Design editor Jim Downing has outdone himself this time. His latest mission offering emphasizes the delicate detailing that has made the style so enduringly popular. At the same time, he’s kept you, the reader, in mind by simplifying those tedious mortise-and-tenon joints that nobody’s very fond of. The result: an elegant accessory that only looks like it took a month or two of shop time.
Let’s Start With the Tabletop.
1. From 3/4″-thick stock, rip and crosscut six pieces to 4 1/4″ wide by 24 1/2″ long. (We used red oak. See the Cutting Diagram for our stock layout.) Select and group the pieces for best color and grain pattern. Then, edge-glue and clamp them to make three tabletop sections. (To avoid warpage, see our tip opposite.) Allow the glue to dry overnight.
2. Sand both faces of each tabletop section smooth. (We used our belt sander.) Next, rip and crosscut each tabletop section to the dimensions listed in the Bill of Materials.
3. Mark the ends and outside edges of the two drop leaves. Next, fit your table-mounted router with a chamfering bit, and rout a 1/4″ chamfer along the top outside edges and ends where shown on the Exploded View drawing. (We used a backup board to prevent tear-out on the ends.) Now, rout the ends of the middle section. Finish-sand the top surface of each section, then set them aside.
Next, Fashion the Feet
1. To make the feet, cut four pieces of 3/4″-thick stock to 2 1/4 x 12. Prepare them as shown in Step One of the Three-Step Foot Preparation drawing above. Keep the top portions that you cut off handy.
2. Fit your tablesaw with a 3/4″ dado set, and elevate it to cut 1/2″ deep. Now, cut the 2 1/2″-long dadoes in the four bottom (1 3/16″-wide) foot pieces where shown in Step Two of the Foot Preparation drawing. (We clamped stopblocks to our miter-gauge extension as shown below.)
3. Edge-glue two pairs of top and bottom foot pieces together (to make four foot assemblies), align the ends, and clamp. Wipe off any glue squeeze-out with a damp cloth. Next, select and mark the inside face of each assembly. Lay out the locations for two dadoes on these inside faces where shown and dimensioned on Step Three of the Foot Preparation drawing.
4. Now, dado the inside faces of all four foot assemblies, again using your miter-gauge extension and start- and stopblocks. To do this, elevate your 3/4″ dado set to 3/8″.
5. Align the edges of two foot assemblies to make a left foot, then glue and clamp them face-to-face. Assemble the right foot the same way. Then, wipe away any glue squeeze-out.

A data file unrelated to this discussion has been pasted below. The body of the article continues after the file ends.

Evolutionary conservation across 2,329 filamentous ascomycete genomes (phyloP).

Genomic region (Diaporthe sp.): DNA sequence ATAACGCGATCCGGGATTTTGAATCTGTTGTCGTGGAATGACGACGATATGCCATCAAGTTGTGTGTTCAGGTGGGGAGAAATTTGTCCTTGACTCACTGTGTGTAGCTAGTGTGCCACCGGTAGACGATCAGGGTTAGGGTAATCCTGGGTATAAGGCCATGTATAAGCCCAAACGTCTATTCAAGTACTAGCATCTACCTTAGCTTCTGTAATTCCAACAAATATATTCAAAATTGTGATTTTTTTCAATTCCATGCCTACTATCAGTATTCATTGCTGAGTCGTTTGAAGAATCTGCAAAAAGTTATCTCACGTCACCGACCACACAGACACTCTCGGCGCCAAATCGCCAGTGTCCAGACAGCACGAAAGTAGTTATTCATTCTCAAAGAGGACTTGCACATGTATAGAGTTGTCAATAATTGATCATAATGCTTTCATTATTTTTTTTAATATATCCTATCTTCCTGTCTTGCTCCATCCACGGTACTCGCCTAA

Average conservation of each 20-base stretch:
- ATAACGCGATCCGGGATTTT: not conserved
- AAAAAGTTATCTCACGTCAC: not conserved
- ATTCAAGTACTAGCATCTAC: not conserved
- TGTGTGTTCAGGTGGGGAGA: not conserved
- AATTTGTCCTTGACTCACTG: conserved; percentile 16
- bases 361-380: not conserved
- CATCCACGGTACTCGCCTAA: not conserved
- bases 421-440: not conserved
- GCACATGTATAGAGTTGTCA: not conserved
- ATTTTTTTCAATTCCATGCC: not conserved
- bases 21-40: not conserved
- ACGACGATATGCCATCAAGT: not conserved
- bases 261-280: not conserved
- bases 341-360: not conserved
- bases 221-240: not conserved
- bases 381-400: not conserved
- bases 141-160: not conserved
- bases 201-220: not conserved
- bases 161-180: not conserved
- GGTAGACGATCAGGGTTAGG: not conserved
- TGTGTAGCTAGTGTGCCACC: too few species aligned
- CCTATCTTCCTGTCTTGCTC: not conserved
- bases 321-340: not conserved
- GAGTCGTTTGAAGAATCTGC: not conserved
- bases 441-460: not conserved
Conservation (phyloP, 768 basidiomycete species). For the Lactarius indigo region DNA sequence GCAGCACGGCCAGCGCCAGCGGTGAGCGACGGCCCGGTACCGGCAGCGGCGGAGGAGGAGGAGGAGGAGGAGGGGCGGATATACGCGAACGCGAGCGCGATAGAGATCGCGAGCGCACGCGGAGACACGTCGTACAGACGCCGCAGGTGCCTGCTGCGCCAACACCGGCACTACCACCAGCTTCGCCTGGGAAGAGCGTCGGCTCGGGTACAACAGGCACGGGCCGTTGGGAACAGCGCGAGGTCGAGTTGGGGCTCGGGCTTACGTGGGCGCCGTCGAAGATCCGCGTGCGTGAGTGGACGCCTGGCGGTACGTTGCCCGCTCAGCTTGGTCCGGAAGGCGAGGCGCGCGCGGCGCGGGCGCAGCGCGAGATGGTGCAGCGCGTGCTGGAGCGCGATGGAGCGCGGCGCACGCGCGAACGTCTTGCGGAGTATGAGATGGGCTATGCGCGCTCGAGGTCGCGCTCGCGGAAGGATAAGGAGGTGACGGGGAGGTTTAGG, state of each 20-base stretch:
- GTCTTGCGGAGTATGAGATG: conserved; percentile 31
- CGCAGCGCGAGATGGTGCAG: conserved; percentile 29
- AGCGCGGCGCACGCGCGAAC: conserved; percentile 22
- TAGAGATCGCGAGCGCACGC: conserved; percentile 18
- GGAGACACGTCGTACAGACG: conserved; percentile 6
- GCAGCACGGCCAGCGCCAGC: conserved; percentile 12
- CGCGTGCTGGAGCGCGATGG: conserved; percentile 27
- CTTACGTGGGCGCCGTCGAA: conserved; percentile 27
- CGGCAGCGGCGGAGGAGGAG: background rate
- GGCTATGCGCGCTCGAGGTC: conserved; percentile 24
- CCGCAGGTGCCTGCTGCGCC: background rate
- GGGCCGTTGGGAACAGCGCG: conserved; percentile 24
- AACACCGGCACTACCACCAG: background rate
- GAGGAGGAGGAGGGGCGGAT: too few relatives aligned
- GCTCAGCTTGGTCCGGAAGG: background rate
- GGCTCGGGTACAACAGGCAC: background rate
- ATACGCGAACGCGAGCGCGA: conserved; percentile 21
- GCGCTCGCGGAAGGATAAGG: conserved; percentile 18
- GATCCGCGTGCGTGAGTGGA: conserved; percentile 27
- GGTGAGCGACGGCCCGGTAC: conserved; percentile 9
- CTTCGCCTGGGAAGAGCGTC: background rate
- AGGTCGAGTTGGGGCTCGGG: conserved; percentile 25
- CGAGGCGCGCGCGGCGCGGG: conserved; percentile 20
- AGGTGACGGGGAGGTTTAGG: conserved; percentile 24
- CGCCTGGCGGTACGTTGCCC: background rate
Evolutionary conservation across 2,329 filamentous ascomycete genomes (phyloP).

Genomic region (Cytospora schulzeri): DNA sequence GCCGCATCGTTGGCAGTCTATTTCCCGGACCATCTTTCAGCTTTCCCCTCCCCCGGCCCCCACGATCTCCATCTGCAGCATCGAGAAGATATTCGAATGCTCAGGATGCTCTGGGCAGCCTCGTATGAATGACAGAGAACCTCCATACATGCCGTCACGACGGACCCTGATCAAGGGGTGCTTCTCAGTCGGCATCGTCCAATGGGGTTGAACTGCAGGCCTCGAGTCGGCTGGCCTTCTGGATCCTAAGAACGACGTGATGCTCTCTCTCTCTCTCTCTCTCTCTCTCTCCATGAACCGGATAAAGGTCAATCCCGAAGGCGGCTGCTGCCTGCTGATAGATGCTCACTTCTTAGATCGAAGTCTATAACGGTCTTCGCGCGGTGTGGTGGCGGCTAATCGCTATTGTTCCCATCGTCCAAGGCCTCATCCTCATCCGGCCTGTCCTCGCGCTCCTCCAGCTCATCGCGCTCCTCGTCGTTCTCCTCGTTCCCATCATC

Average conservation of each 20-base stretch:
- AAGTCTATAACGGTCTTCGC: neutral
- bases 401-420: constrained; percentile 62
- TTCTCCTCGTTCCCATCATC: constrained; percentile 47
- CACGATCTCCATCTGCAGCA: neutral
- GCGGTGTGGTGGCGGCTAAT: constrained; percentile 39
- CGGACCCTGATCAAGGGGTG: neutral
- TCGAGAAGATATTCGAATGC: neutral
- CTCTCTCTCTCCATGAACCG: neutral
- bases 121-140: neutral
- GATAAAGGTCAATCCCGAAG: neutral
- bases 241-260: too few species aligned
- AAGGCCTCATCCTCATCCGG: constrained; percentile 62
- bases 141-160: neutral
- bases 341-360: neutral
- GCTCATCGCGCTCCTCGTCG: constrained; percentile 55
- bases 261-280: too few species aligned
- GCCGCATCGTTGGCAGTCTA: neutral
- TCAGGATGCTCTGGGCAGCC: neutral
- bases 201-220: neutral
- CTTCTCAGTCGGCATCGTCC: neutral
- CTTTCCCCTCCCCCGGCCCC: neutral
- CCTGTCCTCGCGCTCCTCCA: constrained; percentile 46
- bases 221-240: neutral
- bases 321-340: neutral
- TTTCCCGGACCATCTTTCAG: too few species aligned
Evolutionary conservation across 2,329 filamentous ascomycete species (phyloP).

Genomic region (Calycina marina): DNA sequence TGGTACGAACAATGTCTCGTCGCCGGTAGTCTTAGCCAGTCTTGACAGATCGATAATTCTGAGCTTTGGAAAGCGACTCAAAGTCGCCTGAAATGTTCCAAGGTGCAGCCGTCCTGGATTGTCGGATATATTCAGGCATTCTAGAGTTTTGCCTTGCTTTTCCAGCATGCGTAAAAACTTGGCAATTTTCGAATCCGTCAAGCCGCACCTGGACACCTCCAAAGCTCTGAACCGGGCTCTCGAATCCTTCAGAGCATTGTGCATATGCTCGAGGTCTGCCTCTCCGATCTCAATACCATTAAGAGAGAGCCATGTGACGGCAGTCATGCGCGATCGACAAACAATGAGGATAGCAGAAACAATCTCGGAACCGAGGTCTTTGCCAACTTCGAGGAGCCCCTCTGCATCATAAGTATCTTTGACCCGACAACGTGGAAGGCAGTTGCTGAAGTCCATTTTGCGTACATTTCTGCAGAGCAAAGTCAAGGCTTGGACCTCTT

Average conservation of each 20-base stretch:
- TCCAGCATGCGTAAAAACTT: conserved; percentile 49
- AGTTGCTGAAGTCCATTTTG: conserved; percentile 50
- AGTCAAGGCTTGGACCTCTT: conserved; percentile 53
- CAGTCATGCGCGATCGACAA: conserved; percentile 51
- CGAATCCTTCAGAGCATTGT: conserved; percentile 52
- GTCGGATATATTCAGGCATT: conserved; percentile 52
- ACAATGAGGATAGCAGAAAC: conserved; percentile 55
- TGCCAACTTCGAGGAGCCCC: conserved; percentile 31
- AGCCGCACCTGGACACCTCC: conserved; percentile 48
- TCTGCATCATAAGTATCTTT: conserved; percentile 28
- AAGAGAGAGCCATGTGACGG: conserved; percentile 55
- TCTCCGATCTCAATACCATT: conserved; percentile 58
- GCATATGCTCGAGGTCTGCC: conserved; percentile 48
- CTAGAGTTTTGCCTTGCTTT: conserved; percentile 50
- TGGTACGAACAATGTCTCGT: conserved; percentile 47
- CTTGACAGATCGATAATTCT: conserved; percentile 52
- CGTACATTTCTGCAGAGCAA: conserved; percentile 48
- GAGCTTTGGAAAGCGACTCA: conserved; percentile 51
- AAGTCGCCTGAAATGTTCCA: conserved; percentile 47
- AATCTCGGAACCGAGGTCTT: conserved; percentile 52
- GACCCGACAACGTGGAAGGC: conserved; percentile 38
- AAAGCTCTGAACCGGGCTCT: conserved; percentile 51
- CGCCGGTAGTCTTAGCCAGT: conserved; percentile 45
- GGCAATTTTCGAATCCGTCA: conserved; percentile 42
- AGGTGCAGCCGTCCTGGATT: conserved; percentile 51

6. When the glue has dried, plane 1/16″ from the bottom of each foot. (We used our jointer.) Then, rip the top edge of each foot to a finished width of 2″. Next, lay out the angled notches on the ends of each foot where shown on the Foot drawing above. Bandsaw the notches to shape, then sand the cuts smooth.
7. Lay out and drill three 1/4″ holes 9/16″ deep in the top edge of both feet where shown on the Foot drawing. Next, fit your table-mounted router with a piloted chamfering bit, and set it to cut 3/16″ deep. Chamfer the foot edges where shown, then finish-sand both feet.
Next, Make the End Rails.
1. For the end rails, cut a piece of 1 1/16″-thick stock to 3 3/4 x 9″. Next, rip the piece into two equal widths, and stack the pieces using doublefaced carpet tape. Then, fit your tablesaw with a 1/2 dado set elevated to 1″. Lay out and cuttwo dadoes in the edge of both pieces where shown in Step One of the End Rail Preparation drawing above.
2. Apply glue to the mating edges of both pieces where shown in Step Two of the End Rail Preparation drawing. Align the ends, and clamp. After the glue has dried, crosscut the piece in two. Then, measuring from the mortise, trim both end rails where shown and dimensioned in Step Three.
3. Lay out and drill dowel holes in three edges of the end rails where shown in Step Three of the End Rail Preparation drawing. (We used a dowel jig.)
Prepare the Stiles and Spindles.
1. From 1 1/16″ stock, cut four stiles to the dimensions listed in the Bill of Materials. Lay out and drill two 3/8″ dowel holes 13/16″ deep where shown on the Exploded View drawing. Now, finish-sand the stiles.
2. Lay out and cut a tenon on the end of each stile where shown and dimensioned on the Stile Tenon detail on the Exploded View drawing. To do this, first double-check your layout to ensure you’ll end up with 3/4 x 1 1/4 x2″ tenons. Test-fit each tenon to make sure it fits in the foot mortise. (We started by making the shoulder cuts 2″ from the end using a standard carbide blade set to cut 5/32″ deep. Then, we used a 3/4″ dado set to form the tenon cheeks.)